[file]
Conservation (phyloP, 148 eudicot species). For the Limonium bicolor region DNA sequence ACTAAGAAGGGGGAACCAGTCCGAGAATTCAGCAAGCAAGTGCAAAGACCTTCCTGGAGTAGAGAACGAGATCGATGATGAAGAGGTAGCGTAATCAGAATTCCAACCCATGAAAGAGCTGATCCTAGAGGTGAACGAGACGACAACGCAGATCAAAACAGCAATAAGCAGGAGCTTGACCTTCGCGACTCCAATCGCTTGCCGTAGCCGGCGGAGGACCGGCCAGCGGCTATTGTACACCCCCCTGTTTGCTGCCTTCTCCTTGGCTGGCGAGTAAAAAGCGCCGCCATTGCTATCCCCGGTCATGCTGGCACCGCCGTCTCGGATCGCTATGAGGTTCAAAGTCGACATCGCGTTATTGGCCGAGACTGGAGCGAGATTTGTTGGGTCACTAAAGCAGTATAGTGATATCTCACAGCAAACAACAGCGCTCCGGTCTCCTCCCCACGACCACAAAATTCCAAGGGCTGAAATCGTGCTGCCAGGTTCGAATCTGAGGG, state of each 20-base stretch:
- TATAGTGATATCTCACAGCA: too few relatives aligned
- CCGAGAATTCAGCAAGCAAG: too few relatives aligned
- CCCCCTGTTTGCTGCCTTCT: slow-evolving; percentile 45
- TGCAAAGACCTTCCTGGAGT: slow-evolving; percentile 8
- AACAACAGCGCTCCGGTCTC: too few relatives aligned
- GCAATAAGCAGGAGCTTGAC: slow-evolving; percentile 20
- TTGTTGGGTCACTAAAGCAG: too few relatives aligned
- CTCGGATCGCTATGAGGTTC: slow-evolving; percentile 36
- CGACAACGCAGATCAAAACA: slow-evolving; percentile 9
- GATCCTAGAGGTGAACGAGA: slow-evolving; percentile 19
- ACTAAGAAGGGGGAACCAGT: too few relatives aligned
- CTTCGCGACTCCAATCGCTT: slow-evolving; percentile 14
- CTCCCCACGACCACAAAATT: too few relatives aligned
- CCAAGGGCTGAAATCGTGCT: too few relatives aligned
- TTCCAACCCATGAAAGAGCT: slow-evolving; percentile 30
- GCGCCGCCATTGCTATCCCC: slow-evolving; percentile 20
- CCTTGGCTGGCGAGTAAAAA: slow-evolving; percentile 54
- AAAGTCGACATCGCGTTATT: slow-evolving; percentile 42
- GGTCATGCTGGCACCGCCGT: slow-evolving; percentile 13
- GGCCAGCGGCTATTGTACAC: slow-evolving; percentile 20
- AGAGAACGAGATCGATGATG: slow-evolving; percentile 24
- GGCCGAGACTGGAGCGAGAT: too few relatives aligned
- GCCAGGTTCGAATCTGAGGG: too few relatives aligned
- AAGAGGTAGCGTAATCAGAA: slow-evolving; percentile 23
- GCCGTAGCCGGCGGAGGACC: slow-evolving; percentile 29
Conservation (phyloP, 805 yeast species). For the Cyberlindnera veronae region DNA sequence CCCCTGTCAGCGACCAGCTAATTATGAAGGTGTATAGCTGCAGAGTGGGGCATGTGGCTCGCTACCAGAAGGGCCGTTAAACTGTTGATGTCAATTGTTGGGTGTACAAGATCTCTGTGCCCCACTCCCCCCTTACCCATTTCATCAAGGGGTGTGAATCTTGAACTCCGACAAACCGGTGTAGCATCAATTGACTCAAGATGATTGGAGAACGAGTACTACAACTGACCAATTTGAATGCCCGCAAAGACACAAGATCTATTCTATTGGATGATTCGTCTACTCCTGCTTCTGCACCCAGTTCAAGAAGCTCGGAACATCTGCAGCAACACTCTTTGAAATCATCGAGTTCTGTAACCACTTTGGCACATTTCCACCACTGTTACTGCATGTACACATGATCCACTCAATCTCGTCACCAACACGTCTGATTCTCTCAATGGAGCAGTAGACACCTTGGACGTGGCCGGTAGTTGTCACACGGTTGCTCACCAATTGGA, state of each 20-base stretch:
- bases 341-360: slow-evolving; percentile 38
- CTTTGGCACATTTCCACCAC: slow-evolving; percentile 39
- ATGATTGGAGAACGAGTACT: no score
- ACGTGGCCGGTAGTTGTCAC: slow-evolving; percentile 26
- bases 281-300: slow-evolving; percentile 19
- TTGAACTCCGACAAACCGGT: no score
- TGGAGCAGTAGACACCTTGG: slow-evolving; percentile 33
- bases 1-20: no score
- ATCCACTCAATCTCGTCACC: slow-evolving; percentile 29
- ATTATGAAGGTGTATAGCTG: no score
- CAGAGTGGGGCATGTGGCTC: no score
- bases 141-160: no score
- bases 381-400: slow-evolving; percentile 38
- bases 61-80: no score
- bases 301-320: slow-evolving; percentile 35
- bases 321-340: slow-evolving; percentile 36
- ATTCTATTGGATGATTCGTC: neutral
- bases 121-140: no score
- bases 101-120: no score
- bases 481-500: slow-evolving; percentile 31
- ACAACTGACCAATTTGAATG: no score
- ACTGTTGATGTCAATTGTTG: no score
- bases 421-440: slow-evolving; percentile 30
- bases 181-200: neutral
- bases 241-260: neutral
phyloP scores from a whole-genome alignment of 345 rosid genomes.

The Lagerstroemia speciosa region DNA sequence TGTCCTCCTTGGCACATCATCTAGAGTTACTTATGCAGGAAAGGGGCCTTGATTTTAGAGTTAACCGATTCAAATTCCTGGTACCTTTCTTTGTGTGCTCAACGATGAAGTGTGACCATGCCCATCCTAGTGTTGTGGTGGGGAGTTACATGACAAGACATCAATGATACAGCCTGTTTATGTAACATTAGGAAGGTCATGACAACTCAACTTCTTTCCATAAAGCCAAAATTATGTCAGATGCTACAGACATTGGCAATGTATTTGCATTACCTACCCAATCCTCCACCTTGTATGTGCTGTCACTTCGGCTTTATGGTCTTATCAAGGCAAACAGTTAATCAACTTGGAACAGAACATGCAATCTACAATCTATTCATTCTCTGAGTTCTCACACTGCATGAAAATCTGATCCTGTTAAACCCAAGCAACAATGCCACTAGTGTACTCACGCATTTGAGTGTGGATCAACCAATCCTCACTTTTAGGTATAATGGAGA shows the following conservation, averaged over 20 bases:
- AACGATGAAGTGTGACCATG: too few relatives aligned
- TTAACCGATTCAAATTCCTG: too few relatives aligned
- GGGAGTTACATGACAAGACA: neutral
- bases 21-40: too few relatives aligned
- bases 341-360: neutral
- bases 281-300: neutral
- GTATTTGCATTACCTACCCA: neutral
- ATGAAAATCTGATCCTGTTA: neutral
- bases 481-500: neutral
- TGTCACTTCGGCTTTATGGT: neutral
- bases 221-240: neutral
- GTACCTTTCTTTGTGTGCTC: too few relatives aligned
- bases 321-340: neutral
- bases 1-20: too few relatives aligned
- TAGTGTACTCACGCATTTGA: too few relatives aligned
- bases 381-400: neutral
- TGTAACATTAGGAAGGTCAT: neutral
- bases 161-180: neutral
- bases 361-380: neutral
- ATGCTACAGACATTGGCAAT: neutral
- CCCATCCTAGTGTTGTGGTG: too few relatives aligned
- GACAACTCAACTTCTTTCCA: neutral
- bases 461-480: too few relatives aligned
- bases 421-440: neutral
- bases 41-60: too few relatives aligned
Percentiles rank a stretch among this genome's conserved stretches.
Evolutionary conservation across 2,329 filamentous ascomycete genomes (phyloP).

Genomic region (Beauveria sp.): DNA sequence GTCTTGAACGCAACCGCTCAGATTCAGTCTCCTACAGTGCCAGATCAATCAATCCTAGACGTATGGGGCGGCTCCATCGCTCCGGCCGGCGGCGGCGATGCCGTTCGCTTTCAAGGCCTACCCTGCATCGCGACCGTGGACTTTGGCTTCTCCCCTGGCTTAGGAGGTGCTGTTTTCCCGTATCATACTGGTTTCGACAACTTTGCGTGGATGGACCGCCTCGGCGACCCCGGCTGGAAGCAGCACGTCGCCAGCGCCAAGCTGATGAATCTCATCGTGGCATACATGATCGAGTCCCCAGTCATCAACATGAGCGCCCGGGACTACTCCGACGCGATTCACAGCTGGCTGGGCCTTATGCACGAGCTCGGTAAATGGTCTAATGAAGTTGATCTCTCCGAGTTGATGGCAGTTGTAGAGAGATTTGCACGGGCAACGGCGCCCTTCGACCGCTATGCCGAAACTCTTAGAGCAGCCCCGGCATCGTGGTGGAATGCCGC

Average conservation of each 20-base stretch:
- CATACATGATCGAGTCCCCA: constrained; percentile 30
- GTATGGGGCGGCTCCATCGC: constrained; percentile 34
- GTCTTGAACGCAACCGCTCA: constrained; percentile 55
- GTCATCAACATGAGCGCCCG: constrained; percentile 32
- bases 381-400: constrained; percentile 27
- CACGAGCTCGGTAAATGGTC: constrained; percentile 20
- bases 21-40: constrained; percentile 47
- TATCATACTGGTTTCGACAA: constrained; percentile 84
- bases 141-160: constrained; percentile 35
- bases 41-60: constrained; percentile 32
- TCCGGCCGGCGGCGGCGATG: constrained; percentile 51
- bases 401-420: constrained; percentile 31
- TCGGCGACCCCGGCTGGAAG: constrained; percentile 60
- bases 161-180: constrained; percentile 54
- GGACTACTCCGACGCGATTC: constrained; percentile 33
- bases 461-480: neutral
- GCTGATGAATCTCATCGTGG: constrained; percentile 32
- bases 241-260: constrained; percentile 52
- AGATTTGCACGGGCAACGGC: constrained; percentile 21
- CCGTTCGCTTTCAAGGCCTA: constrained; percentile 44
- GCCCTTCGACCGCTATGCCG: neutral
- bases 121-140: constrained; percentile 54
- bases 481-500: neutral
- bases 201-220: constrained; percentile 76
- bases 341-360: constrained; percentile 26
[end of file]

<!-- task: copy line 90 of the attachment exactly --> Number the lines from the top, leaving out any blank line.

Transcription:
- bases 21-40: constrained; percentile 47